Steamboat Springs city manager says culture at police department is ‘not broken’ |

Steamboat Springs city manager says culture at police department is ‘not broken’

Interim Chief Mark Beckett promotes longtime police Sgt. Rich Brown to an interim commander position

After the recent resignation of two women in positions of power at the Steamboat Springs Police Department, City Manager Gary Suiter assured City Council there is not a culture problem at the department.
John F. Russell/Steamboat Pilot & Today

Steamboat Springs City Manager Gary Suiter asserted to City Council on Tuesday, Feb. 7, that the culture of the city’s police department is “not broken.”

“(Members of the police department) want the public to know, and I wanted to repeat their message to the council and to the public, that they are a solid team of professionals,” Suiter said. “Their culture is not broken in the department. … They care deeply about this community.”

City Council did not discuss the departure of former Police Chief Sherry Burlingame during council’s first meeting since the staffing change, but Suiter said council members have indicated to him full support for his decision to fire the police chief.

The Steamboat Pilot & Today reported this week that Burlingame resigned from the position before her termination became effective.

Burlingame, as well as former Support Services Division Manager Christina Stewart, who was also set to be fired, told Pilot & Today that the situation stemmed from larger culture issues inside the department, specifically with how women are treated.

However, Suiter asserted in an interview on Wednesday, Feb. 8, that the department’s culture is not an issue.

“I have confidence and trust in the staff, and I trust that if there are issues, they’re going to come forward and let us know if there are issues, cultural issues, in the department,” Suiter said. “I told them last week it’s incumbent on them to come and tell us. They came and told us in mid-December, and I moved on it.”

Suiter said Interim Police Chief Mark Beckett has restructured the department’s leadership by promoting longtime Sgt. Rich Brown to interim-commander.

The department will also bring back David Pearson temporarily in a commander position. Pearson, who is a former police lieutenant from Fort Collins with more than 30 years of law enforcement experience, temporarily joined the department last year and is now starting another eight-week contract in Steamboat.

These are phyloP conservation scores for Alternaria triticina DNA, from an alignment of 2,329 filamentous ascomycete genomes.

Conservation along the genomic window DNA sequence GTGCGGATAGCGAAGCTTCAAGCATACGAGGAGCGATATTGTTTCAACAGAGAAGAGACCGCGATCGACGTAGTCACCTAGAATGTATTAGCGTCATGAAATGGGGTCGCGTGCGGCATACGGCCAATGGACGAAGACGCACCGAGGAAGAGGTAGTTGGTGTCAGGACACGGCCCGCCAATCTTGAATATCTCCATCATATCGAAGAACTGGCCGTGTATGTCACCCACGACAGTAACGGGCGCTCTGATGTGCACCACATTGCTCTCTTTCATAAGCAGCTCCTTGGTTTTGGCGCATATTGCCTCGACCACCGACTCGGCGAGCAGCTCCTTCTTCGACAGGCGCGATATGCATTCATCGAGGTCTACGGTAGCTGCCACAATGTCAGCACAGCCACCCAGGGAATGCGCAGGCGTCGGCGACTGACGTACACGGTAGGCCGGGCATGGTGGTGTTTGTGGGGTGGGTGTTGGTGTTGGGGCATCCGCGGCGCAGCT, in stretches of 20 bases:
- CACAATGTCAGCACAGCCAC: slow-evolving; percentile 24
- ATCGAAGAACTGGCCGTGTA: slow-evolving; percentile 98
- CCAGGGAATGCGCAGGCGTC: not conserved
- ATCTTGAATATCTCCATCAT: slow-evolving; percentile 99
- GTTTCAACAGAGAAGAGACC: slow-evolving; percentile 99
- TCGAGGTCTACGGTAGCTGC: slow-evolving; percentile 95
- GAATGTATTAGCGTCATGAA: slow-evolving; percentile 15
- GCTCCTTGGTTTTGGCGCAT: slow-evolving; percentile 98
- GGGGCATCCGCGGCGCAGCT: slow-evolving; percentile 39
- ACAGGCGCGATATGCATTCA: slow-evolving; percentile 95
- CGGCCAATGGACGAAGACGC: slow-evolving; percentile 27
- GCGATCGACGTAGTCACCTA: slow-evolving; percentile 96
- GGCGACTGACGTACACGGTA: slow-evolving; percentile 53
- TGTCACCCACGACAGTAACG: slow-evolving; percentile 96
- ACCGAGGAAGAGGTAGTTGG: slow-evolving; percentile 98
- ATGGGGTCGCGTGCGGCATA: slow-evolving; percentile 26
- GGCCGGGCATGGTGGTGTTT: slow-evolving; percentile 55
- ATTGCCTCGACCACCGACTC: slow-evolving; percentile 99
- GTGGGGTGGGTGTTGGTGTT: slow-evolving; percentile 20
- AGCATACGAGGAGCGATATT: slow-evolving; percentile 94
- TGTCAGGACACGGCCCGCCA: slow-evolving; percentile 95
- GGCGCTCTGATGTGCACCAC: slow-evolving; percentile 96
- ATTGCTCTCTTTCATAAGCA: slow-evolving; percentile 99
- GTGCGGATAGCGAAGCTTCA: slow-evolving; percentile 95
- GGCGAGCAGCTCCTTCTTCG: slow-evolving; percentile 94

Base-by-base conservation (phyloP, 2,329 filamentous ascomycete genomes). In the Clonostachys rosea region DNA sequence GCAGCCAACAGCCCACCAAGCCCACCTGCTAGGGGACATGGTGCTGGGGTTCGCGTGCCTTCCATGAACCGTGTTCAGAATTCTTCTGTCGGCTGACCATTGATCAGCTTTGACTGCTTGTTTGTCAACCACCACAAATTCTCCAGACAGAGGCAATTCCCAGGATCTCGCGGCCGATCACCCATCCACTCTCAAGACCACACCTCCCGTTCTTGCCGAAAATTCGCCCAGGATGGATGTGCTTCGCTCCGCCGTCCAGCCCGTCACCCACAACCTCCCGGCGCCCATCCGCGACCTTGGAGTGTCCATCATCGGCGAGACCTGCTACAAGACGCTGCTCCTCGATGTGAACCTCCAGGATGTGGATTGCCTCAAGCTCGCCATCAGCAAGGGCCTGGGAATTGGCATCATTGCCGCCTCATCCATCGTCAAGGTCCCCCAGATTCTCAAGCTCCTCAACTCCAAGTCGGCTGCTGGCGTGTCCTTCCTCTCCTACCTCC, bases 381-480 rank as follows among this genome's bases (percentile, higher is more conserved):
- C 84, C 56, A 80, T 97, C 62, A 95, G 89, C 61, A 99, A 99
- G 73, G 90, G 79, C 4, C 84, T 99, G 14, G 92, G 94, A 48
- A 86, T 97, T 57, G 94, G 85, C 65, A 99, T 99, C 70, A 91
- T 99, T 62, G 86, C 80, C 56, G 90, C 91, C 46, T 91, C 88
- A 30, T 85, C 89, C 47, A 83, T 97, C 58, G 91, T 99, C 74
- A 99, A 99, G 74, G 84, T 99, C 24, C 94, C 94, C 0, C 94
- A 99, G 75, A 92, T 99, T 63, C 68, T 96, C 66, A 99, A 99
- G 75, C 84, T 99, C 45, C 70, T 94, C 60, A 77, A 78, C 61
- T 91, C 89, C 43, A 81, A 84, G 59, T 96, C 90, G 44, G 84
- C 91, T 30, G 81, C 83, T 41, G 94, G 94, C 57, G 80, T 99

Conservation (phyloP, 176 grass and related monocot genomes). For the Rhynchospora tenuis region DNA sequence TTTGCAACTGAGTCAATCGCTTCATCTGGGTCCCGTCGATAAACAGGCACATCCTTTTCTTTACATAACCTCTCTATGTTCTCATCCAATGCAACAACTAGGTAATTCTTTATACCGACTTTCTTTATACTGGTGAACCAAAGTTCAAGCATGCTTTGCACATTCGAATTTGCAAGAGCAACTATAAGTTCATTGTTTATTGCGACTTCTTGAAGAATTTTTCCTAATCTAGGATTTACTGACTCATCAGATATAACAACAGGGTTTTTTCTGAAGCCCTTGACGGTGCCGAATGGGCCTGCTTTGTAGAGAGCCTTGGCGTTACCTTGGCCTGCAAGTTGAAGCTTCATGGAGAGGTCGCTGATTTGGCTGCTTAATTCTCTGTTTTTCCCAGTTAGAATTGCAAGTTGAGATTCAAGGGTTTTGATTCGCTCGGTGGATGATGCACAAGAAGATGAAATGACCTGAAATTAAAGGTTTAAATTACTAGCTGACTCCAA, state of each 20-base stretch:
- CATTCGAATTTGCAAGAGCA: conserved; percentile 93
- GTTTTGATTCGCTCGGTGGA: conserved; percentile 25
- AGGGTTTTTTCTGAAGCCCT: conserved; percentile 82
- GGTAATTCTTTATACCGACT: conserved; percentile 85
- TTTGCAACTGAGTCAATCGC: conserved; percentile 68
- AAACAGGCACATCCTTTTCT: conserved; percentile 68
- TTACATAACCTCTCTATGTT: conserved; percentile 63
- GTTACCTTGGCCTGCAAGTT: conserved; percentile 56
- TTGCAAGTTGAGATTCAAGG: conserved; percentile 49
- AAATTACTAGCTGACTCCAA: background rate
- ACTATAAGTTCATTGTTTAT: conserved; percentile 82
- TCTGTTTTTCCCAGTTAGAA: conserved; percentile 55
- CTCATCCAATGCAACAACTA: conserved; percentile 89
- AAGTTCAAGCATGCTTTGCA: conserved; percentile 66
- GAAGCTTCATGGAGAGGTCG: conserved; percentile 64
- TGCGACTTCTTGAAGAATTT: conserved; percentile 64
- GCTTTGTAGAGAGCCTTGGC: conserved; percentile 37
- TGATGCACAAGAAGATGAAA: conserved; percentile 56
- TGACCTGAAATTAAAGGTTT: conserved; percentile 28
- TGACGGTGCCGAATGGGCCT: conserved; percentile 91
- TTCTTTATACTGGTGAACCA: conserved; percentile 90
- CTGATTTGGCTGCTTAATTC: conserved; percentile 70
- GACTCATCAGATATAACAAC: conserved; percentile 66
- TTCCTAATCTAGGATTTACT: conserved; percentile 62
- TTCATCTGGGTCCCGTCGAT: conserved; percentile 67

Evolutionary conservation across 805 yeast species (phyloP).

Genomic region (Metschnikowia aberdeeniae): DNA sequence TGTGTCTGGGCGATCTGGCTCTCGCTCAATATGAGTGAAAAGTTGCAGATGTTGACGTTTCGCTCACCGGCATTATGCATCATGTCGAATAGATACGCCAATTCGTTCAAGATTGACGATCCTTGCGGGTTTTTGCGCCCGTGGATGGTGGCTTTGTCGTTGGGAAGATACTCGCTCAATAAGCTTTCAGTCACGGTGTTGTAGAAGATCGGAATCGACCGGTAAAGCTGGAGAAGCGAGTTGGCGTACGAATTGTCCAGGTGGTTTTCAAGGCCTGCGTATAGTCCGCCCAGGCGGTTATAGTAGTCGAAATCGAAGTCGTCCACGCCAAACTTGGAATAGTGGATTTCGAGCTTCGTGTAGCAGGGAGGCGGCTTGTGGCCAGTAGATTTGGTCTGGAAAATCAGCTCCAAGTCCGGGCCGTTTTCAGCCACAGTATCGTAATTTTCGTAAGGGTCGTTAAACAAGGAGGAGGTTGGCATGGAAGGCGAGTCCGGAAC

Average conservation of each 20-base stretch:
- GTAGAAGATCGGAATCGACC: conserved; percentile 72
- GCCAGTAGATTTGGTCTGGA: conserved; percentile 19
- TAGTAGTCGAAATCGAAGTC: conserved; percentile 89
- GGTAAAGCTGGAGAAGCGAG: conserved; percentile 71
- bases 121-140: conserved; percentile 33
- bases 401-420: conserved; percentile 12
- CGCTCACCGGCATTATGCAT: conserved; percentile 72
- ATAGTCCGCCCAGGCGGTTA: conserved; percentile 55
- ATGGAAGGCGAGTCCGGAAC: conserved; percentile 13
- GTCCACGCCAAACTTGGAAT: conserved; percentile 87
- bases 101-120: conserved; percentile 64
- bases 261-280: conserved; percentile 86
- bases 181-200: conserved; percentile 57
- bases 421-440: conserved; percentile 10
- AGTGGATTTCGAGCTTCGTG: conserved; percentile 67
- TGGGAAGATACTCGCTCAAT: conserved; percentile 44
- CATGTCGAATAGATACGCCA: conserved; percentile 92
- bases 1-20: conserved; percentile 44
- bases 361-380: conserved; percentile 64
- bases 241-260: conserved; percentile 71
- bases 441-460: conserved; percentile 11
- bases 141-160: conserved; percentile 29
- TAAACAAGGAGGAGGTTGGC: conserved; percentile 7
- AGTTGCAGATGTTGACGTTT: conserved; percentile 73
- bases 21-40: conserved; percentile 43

“When (Beckett) told me he wanted to promote (Brown) to commander, give him a chance in a command position, and then bring in (Pearson) from Fort Collins to help mentor him and so forth, two thumbs up,” Suiter said. “They were very responsive in putting the command structure back in place.”

Allegations that the department has cultural issues have been levied before. In 2021 the city settled with former police Commander Annette Dopplick, which required the city to investigate complaints she made and the general working conditions for women.

Suiter said that investigation didn’t turn up cultural issues. That investigation included an anonymous diversity, equity and inclusion survey, which Suiter said didn’t turn up anything significant either.

“Just not much there in terms of cultural issues,” Suiter said. “We have a tight-knit group over there. … If there are deep entrenched issues, I would have heard about it.”

While he said firing an employee is rarely easy, Suiter isn’t second-guessing his decision in Burlingame’s case. He said both he and members of the police department are disappointed with how things turned out.

“Disappointment that we’re back to square one,” Suiter said. “Conventional wisdom would say if there are legit gender issues or cultural problems in any organization, that bringing in a woman in a leadership position would be able to come in and identify that and take care of those. Disappointing it didn’t happen.”

Suiter said the city plans to use a similar process to find the department’s next police chief. Because of Steamboat’s governmental structure, this process is solely Suiter’s decision, and City Council would only weigh in if a search started to consume more of the budget than planned.

This search will include three committees: a citizens’ group, a group of law enforcement professionals and another group of city leadership.

The city still needs to draft a proposal for an outside consultant to conduct this search. When the process gets started, Suiter estimated it could take between four and six months to find a new chief.

“(I have) full support from council,” Suiter said.

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